postsCommandPanel.AddCommand("BlogTagsView", ControlUtils.SliceRoute(GetControlPanelRoute(), this.Name), nullthis.ParentId.ToString(), null, Messages.Tags, null"all"); 
                    list.Add(postsCommandPanel); 
                    // blog settings command panel 
                    Cms.Web.UI.Backend.CommandPanel blogSettingsPanel = new Cms.Web.UI.Backend.CommandPanel(); 
                    blogSettingsPanel.Title = Messages.BlogSettingsTitle; 
                    blogSettingsPanel.AddCommand("BlogsSettingsView""BlogsControlPanel.BlogSettingsView"nullthis.ParentId.ToString(), Messages.BlogSettingsTitle, null"settings"); 
                    list.Add(blogSettingsPanel); 
                    break
            } 
 
As you can see if we are in BlogsView or BlogsPermissionsView we create and display one command panel. If any other View is the current View, we create three different command panels and display them instead.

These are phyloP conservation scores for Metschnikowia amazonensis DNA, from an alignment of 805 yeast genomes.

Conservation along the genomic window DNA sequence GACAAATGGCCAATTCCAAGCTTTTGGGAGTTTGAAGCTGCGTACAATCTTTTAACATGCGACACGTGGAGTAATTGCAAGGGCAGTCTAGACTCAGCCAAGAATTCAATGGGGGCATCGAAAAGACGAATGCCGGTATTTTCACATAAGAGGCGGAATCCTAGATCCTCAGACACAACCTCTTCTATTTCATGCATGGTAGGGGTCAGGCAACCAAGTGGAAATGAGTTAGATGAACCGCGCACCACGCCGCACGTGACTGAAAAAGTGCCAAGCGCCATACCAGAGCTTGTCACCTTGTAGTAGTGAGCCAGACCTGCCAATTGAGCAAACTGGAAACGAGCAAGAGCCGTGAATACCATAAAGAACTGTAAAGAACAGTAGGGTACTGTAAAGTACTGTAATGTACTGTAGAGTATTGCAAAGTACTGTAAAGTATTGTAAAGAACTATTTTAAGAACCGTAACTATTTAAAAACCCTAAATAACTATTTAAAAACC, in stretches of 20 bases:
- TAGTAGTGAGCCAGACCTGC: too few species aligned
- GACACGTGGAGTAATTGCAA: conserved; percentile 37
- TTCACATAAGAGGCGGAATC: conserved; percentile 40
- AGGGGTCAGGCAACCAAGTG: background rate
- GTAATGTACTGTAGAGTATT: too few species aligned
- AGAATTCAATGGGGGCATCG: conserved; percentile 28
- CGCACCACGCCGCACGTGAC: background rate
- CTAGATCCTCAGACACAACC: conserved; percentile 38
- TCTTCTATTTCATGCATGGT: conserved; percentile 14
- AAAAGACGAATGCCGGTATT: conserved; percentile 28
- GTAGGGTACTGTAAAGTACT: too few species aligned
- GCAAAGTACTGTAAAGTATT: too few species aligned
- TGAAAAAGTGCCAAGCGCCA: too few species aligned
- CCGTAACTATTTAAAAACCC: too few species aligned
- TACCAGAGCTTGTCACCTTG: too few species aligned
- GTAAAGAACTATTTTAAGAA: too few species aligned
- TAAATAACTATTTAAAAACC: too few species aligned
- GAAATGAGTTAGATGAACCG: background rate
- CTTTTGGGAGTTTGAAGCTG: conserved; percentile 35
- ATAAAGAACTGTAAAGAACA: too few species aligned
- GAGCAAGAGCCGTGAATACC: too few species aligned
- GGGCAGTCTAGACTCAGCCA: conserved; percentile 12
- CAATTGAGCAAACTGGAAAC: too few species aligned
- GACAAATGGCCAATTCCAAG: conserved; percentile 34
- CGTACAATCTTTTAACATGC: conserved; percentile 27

The process of creating a new CommandPanel is very simple. We create a new instance of the CommandPanel class, set its title, add any number of commands we need and finally, we add the instance of the CommandPanel to the collection of command panels stored by the control panel.

 

Properties


  • int SelectedItemIndex
    Gets or sets the index of currently selected command.
  • IList<CommandItem> Commands
    Gets the list of all commands defined for this particular CommandPanel.
  • string LayoutTemplatePath
    Gets the path of the external layout template for this control. For more information on the way templates work in Sitefinity 3.6 please take a look at this article.